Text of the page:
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The Hyperloop Lawsuit Is Even More Bonkers Than the Hyperloop

Enough litigation power to propel us all into the transportation future.

Hypertubes awaiting assembly in the desert.


The technology behind the Hyperloop may still be something of a mystery, but today the world learned that the underbelly of Hyperloop One, the corporate entity, is rather breathtaking. As in, OMFG, those people did what? The allegations, summed up in an epic lawsuit led by Hyperloop One cofounder Brogan BamBrogan (real name), read like a cross between The Wolf of Wall Street and the darkest episode of Silicon Valley ever. Nepotism. A man fired in front of his children. A noose left on a desk. Threats of “economic and legal warfare by millionaires with extensive networks.” BuzzFeed has the whole shebang; we've got the hyper-short version. 

The suit lays out what sounds like a war between two factions of Hyperloop One, an L.A.-based company dedicated to realizing the transpo-dream first floated by Elon Musk (Musk is not affiliated with the company). On one side: BamBrogan, former Hyperloop One assistant general counsel David Pendergast, and former VPs Knut Sauer and William Mulholland. On the other: Hyperloop One cofounder and app enthusiast Shervin Pishevar; his brother Afshin Pishevar, former chief legal officer; and Joe Lonsdale, vice chairman and board member.

Here’s some of what went down, per the suit:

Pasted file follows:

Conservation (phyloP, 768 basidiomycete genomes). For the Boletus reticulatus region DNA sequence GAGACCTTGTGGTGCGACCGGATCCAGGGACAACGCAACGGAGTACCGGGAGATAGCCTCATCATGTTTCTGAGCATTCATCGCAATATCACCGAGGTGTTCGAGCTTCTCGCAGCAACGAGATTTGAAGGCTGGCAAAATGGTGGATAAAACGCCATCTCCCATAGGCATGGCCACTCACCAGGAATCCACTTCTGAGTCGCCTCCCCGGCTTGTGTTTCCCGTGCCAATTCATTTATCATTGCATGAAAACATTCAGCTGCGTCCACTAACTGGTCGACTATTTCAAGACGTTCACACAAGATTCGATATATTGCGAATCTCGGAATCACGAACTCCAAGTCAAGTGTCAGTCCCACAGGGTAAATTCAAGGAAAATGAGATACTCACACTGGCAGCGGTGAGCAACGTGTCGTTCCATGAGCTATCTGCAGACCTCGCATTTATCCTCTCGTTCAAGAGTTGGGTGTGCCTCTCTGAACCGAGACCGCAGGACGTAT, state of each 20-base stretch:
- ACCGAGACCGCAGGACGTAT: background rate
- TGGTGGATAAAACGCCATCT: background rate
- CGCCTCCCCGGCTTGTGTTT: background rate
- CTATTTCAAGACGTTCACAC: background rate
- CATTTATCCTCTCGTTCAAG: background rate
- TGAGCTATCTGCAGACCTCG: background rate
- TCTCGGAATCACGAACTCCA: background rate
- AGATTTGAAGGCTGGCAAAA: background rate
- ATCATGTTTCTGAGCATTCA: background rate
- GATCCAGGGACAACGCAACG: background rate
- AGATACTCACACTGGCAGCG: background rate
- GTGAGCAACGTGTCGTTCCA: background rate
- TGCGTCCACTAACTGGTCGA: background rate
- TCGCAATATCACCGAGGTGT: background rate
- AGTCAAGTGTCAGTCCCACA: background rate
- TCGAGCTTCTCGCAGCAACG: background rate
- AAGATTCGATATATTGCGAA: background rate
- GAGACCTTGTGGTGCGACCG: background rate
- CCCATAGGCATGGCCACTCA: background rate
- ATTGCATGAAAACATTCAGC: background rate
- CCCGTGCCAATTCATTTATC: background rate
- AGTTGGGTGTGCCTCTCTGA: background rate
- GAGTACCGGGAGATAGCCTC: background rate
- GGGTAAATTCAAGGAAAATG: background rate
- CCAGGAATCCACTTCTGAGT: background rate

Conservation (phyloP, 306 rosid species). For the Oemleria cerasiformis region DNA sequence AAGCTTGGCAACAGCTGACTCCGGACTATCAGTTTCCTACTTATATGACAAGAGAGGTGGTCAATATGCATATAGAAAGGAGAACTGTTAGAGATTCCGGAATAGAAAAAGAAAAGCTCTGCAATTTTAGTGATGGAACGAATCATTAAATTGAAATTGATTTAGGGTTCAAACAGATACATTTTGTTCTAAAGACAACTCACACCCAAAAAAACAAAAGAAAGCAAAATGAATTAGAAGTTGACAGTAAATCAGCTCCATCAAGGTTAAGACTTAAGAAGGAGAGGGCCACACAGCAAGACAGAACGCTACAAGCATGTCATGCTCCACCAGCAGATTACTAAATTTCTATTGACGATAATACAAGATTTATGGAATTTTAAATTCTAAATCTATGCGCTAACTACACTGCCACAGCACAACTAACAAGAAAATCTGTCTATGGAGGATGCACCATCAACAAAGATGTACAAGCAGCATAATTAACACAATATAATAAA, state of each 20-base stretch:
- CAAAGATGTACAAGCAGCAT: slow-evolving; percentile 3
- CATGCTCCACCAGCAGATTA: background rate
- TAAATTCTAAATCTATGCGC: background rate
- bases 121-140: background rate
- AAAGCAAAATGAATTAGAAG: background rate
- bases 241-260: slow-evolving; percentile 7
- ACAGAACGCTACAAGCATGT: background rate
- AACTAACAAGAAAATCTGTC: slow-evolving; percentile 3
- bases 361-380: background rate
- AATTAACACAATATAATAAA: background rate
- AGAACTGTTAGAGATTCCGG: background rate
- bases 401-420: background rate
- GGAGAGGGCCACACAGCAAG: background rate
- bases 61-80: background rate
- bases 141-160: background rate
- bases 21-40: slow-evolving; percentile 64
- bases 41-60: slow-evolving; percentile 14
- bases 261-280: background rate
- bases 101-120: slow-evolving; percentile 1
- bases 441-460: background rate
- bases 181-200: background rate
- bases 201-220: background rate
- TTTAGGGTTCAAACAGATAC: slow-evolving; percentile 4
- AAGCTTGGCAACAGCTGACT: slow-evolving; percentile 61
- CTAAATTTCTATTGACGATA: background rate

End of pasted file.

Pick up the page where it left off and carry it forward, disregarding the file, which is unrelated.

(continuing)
Former Hyperloop One chief legal officer Afshin Pishevar carrying what looks like a noose, captured on security footage.

Office romance
Shervin Pishevar allegedly gave a PR operative a raise, from $15,000 to more than $40,000 per month after the two began dating. She was then dismissed after their engagement ended.

The suit alleges that both Pishevar and Lonsdale hired “cronies and relatives” to do “useless work,” and that Pishevar favored his own connections as investors at the expense of “reputable investors.” And that’s not all: Pishevar allegedly wanted investors to funnel their contributions through his venture capital firm, Sherpa Capital. And Lonsdale is accused of forcing Hyperloop One to fund-raise through his brother’s company, a move that, plaintiffs say, damaged the company’s credibility and risked costing it investments potentially worth tens of millions of dollars.

After missing a trip to meet investors in order to attend to other business, BamBrogan says he found a “hangman’s noose” on his desk—apparently placed there by Afshin Pishevar, per security camera footage. (“The message was clear,” the lawsuit concludes.) Afterward, BamBrogan was asked to go on a leave of absence. Did we mention that Afshin Pishevar was the company's chief legal officer? 

More threats
After 11 employees signed a letter complaining about Hyperloop One’s management, the defendants allegedly threatened to retaliate with frivolous lawsuits and bring upon BamBrogan and others “economic and legal warfare by millionaires with extensive networks” if BamBrogan didn’t agree to a demotion and other demands.

Fear and humiliation 
Pendergast, the assistant general counsel, brought his wife and children to the office out of fear for their safety after the noose incident. CEO Rob Lloyd then fired Pendergast in front of his family. 

Here’s where we say that Hyperloop One is calling the suit “bogus” and a “preemptive strike” by employees who attempted to stage a coup and got found out. (BamBrogan is no longer employed by Hyperloop One; he left abruptly last month.) The company’s response, in a statement to the Verge, goes on to brag that the suit “is a measure of Hyperloop’s success.”

If the company culture is anything like what’s laid out in the complaint, we’re sure they’ll find a lot more “success” in the future.


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